This challenge is no longer accepting new submissions.
Speaking Up About Mental Health! This Is My Story
High school students, share YOUR story on how to reduce mental health stigma and overcome cultural barriers.
Department of Health and Human Services
Partner Agencies | Federal: National Institute of Minority Health and Health Disparities (NIMHD)
Partner Agencies | Non-federal: Calvin J. Li Memorial Foundation (CJL)
Submission Start: 04/29/2019 09:00 AM ET
Submission End: 05/31/2019 11:59 PM ET
In this Challenge, we are seeking insightful essays from U.S. high school students, aged 16 – 18, that describe a teen’s understanding of a specific mental health issue and ideas that can promote better health and well-being in their communities with a particular emphasis on communicating with parents, peers, school leaders, policy makers, and health professionals.
Based on diagnostic interview data from the National Comorbidity Survey Adolescent Supplement (NCS-A) the lifetime prevalence of any mental disorders among U.S. adolescents aged 15-16 and 17-18 is 49.3% and 56.7% respectively and an estimated 49.5% of adolescents had some type of mental disorder, with 22.2% having severe impairment. Pairing this data with the relatively low percentage (51.5%) of young adults aged 18 -25, with any mental disorder who received treatment---compared to adults aged 26-49, 66.1%, and older adults aged 50 and older, 71.5%---it is clear we need to understand mental health stigma and the cultural barriers adolescents from different cultures face when seeking mental health treatment. https://www.nimh.nih.gov/health/statistics/mental-illness.shtml#part_155771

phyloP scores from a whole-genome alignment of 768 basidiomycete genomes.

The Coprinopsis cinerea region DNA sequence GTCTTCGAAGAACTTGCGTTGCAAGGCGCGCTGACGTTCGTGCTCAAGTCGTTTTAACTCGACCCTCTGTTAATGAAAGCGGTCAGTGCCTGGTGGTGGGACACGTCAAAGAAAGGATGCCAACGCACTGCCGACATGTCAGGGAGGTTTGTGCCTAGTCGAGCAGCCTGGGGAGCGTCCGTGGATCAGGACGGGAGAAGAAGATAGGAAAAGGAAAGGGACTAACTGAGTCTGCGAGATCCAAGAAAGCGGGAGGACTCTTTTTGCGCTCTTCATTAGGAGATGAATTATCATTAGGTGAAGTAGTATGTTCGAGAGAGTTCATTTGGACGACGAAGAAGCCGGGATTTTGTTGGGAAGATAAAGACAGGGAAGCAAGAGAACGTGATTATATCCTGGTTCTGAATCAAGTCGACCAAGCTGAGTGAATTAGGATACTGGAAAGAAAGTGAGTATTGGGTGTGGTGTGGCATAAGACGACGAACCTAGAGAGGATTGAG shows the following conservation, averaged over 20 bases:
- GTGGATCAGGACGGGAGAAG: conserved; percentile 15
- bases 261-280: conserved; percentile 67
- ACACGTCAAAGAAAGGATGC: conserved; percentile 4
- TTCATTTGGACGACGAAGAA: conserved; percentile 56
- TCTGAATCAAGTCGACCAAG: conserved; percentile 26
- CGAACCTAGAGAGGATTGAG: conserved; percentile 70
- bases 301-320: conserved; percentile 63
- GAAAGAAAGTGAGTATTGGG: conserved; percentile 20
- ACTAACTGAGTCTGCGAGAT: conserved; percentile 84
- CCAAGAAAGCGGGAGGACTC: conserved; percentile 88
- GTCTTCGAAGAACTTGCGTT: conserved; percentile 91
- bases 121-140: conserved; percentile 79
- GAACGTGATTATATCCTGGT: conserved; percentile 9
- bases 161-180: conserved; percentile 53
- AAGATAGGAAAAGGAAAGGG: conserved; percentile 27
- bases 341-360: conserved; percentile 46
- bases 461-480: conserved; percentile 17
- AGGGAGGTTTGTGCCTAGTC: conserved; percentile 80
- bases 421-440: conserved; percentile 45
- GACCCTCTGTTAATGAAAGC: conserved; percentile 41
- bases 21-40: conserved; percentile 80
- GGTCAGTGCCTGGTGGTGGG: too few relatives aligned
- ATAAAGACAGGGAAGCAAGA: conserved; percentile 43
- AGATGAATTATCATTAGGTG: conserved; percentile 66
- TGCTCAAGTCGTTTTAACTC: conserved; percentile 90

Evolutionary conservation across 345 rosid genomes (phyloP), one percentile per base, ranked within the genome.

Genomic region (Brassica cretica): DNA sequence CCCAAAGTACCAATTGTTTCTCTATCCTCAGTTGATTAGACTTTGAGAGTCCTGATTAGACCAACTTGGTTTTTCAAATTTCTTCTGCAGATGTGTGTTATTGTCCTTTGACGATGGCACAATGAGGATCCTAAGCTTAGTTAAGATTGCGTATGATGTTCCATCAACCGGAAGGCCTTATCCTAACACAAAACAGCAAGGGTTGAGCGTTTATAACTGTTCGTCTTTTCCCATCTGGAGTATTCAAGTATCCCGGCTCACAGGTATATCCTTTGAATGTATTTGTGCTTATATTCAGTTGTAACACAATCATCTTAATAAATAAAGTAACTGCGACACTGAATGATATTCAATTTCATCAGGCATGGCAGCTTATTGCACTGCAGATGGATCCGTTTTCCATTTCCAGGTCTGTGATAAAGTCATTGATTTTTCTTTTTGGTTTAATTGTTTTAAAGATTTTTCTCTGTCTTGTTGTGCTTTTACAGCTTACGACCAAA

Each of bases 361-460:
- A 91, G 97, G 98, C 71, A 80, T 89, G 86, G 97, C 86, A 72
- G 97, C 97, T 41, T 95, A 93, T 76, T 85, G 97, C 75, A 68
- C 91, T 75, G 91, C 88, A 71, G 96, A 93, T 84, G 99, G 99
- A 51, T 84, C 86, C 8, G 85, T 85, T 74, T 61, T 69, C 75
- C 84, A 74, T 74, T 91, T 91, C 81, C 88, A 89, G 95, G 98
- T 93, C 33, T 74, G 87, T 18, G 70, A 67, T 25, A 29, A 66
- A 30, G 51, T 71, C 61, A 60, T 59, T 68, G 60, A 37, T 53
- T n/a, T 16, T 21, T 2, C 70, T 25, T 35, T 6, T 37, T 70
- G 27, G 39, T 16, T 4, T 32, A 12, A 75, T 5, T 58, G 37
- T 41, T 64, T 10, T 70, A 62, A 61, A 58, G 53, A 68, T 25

According to the National Center for Health Statistics, part of the Centers for Disease Control and Prevention at the Department of Health and Human Services, in 2016 suicide was the second leading cause of death for youths aged 15 to 24, with 5,723 deaths (17.6%). Suicide for Asian American/Pacific Islander (AAPI) youths in this age group had the largest percentage, 30.8%, with 316 deaths in 2016. This data, and other statistics, can be found at https://webappa.cdc.gov/sasweb/ncipc/leadcause.html
The challenge of raising mental health awareness among AAPI communities is multifaceted but includes two key barriers: language issues and cultural barriers. To address these barriers, the Healthy Mind Initiative https://nimhd.blogs.govdelivery.com/2018/07/16/healthy-mind-initiative-an-innovative-model-to-address-emerging-mental-health-needs-among-asian-american-and-pacific-islander-youth/ was established to create a collaboration across the federal, state, county, and community sectors with two intents. The first aim is to improve mental health literacy in AAPI communities. The second aim is to address the mental health stigma and cultural barriers to seeking mental health treatment faced by AAPI youth and communities.